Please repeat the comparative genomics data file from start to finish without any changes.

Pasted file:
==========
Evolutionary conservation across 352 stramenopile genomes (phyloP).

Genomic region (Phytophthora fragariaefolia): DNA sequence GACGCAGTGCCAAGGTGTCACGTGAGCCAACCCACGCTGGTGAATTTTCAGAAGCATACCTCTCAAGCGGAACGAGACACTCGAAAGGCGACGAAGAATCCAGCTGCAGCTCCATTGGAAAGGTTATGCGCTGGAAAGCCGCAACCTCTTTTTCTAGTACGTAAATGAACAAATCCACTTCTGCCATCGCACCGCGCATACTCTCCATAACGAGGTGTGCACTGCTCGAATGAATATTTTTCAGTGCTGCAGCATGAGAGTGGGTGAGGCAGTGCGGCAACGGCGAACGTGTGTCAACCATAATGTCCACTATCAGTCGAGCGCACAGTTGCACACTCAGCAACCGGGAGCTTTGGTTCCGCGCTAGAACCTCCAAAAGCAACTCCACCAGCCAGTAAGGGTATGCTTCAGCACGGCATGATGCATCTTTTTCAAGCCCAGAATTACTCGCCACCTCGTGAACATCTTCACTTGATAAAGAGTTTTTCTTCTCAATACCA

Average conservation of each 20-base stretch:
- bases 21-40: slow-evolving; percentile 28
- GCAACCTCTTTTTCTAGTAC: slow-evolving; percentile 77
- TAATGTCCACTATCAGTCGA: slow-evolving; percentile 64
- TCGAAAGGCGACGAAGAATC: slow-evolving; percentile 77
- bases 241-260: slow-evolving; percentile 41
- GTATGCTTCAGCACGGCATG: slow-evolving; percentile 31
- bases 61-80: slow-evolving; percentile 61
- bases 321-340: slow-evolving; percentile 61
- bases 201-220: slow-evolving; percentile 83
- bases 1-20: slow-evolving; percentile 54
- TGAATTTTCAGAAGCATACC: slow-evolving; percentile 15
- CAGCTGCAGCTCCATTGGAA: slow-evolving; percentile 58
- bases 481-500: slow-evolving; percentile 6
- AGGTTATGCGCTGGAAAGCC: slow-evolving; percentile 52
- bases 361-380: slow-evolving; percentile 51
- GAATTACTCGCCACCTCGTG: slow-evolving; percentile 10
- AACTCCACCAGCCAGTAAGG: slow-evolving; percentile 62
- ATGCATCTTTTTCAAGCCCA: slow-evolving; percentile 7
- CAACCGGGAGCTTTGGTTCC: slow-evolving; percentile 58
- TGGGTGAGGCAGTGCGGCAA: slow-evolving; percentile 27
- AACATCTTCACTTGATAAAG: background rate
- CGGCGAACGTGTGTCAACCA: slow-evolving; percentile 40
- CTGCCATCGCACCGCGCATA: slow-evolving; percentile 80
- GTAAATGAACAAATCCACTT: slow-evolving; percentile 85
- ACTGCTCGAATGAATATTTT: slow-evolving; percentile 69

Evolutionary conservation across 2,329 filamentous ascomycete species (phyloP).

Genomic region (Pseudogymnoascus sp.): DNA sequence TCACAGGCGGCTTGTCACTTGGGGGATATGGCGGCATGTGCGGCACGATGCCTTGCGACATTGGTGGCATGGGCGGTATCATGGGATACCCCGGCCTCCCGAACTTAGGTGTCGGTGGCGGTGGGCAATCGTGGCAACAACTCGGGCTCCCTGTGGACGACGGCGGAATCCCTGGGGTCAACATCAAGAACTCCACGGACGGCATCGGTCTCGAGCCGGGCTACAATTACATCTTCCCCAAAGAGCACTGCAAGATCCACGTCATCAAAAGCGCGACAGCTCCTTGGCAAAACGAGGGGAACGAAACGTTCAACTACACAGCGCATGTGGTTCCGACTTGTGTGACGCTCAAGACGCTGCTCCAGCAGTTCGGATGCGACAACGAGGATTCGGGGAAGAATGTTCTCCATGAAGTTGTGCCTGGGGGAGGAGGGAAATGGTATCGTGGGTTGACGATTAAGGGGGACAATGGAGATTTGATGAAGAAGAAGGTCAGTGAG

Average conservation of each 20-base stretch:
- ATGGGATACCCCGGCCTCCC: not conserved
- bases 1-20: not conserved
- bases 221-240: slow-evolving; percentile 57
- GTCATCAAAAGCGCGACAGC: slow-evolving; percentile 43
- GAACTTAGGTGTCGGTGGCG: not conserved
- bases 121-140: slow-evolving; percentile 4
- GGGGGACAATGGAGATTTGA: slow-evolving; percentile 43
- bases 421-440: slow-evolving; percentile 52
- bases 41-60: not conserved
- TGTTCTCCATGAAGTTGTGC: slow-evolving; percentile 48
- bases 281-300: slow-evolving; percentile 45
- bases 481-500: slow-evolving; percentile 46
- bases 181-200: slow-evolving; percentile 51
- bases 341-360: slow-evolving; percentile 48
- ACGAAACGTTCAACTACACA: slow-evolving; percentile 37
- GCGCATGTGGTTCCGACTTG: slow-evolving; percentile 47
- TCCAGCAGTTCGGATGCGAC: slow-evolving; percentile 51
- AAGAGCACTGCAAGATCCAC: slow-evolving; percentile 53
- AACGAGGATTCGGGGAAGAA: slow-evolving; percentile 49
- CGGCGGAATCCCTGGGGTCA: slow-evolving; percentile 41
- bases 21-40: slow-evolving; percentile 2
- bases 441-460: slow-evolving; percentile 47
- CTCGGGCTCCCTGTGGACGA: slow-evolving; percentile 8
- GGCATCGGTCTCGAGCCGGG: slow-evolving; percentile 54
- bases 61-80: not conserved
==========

Evolutionary conservation across 352 stramenopile genomes (phyloP).

Genomic region (Phytophthora fragariaefolia): DNA sequence GACGCAGTGCCAAGGTGTCACGTGAGCCAACCCACGCTGGTGAATTTTCAGAAGCATACCTCTCAAGCGGAACGAGACACTCGAAAGGCGACGAAGAATCCAGCTGCAGCTCCATTGGAAAGGTTATGCGCTGGAAAGCCGCAACCTCTTTTTCTAGTACGTAAATGAACAAATCCACTTCTGCCATCGCACCGCGCATACTCTCCATAACGAGGTGTGCACTGCTCGAATGAATATTTTTCAGTGCTGCAGCATGAGAGTGGGTGAGGCAGTGCGGCAACGGCGAACGTGTGTCAACCATAATGTCCACTATCAGTCGAGCGCACAGTTGCACACTCAGCAACCGGGAGCTTTGGTTCCGCGCTAGAACCTCCAAAAGCAACTCCACCAGCCAGTAAGGGTATGCTTCAGCACGGCATGATGCATCTTTTTCAAGCCCAGAATTACTCGCCACCTCGTGAACATCTTCACTTGATAAAGAGTTTTTCTTCTCAATACCA

Average conservation of each 20-base stretch:
- bases 21-40: slow-evolving; percentile 28
- GCAACCTCTTTTTCTAGTAC: slow-evolving; percentile 77
- TAATGTCCACTATCAGTCGA: slow-evolving; percentile 64
- TCGAAAGGCGACGAAGAATC: slow-evolving; percentile 77
- bases 241-260: slow-evolving; percentile 41
- GTATGCTTCAGCACGGCATG: slow-evolving; percentile 31
- bases 61-80: slow-evolving; percentile 61
- bases 321-340: slow-evolving; percentile 61
- bases 201-220: slow-evolving; percentile 83
- bases 1-20: slow-evolving; percentile 54
- TGAATTTTCAGAAGCATACC: slow-evolving; percentile 15
- CAGCTGCAGCTCCATTGGAA: slow-evolving; percentile 58
- bases 481-500: slow-evolving; percentile 6
- AGGTTATGCGCTGGAAAGCC: slow-evolving; percentile 52
- bases 361-380: slow-evolving; percentile 51
- GAATTACTCGCCACCTCGTG: slow-evolving; percentile 10
- AACTCCACCAGCCAGTAAGG: slow-evolving; percentile 62
- ATGCATCTTTTTCAAGCCCA: slow-evolving; percentile 7
- CAACCGGGAGCTTTGGTTCC: slow-evolving; percentile 58
- TGGGTGAGGCAGTGCGGCAA: slow-evolving; percentile 27
- AACATCTTCACTTGATAAAG: background rate
- CGGCGAACGTGTGTCAACCA: slow-evolving; percentile 40
- CTGCCATCGCACCGCGCATA: slow-evolving; percentile 80
- GTAAATGAACAAATCCACTT: slow-evolving; percentile 85
- ACTGCTCGAATGAATATTTT: slow-evolving; percentile 69

Evolutionary conservation across 2,329 filamentous ascomycete species (phyloP).

Genomic region (Pseudogymnoascus sp.): DNA sequence TCACAGGCGGCTTGTCACTTGGGGGATATGGCGGCATGTGCGGCACGATGCCTTGCGACATTGGTGGCATGGGCGGTATCATGGGATACCCCGGCCTCCCGAACTTAGGTGTCGGTGGCGGTGGGCAATCGTGGCAACAACTCGGGCTCCCTGTGGACGACGGCGGAATCCCTGGGGTCAACATCAAGAACTCCACGGACGGCATCGGTCTCGAGCCGGGCTACAATTACATCTTCCCCAAAGAGCACTGCAAGATCCACGTCATCAAAAGCGCGACAGCTCCTTGGCAAAACGAGGGGAACGAAACGTTCAACTACACAGCGCATGTGGTTCCGACTTGTGTGACGCTCAAGACGCTGCTCCAGCAGTTCGGATGCGACAACGAGGATTCGGGGAAGAATGTTCTCCATGAAGTTGTGCCTGGGGGAGGAGGGAAATGGTATCGTGGGTTGACGATTAAGGGGGACAATGGAGATTTGATGAAGAAGAAGGTCAGTGAG

Average conservation of each 20-base stretch:
- ATGGGATACCCCGGCCTCCC: not conserved
- bases 1-20: not conserved
- bases 221-240: slow-evolving; percentile 57
- GTCATCAAAAGCGCGACAGC: slow-evolving; percentile 43
- GAACTTAGGTGTCGGTGGCG: not conserved
- bases 121-140: slow-evolving; percentile 4
- GGGGGACAATGGAGATTTGA: slow-evolving; percentile 43
- bases 421-440: slow-evolving; percentile 52
- bases 41-60: not conserved
- TGTTCTCCATGAAGTTGTGC: slow-evolving; percentile 48
- bases 281-300: slow-evolving; percentile 45
- bases 481-500: slow-evolving; percentile 46
- bases 181-200: slow-evolving; percentile 51
- bases 341-360: slow-evolving; percentile 48
- ACGAAACGTTCAACTACACA: slow-evolving; percentile 37
- GCGCATGTGGTTCCGACTTG: slow-evolving; percentile 47
- TCCAGCAGTTCGGATGCGAC: slow-evolving; percentile 51
- AAGAGCACTGCAAGATCCAC: slow-evolving; percentile 53
- AACGAGGATTCGGGGAAGAA: slow-evolving; percentile 49
- CGGCGGAATCCCTGGGGTCA: slow-evolving; percentile 41
- bases 21-40: slow-evolving; percentile 2
- bases 441-460: slow-evolving; percentile 47
- CTCGGGCTCCCTGTGGACGA: slow-evolving; percentile 8
- GGCATCGGTCTCGAGCCGGG: slow-evolving; percentile 54
- bases 61-80: not conserved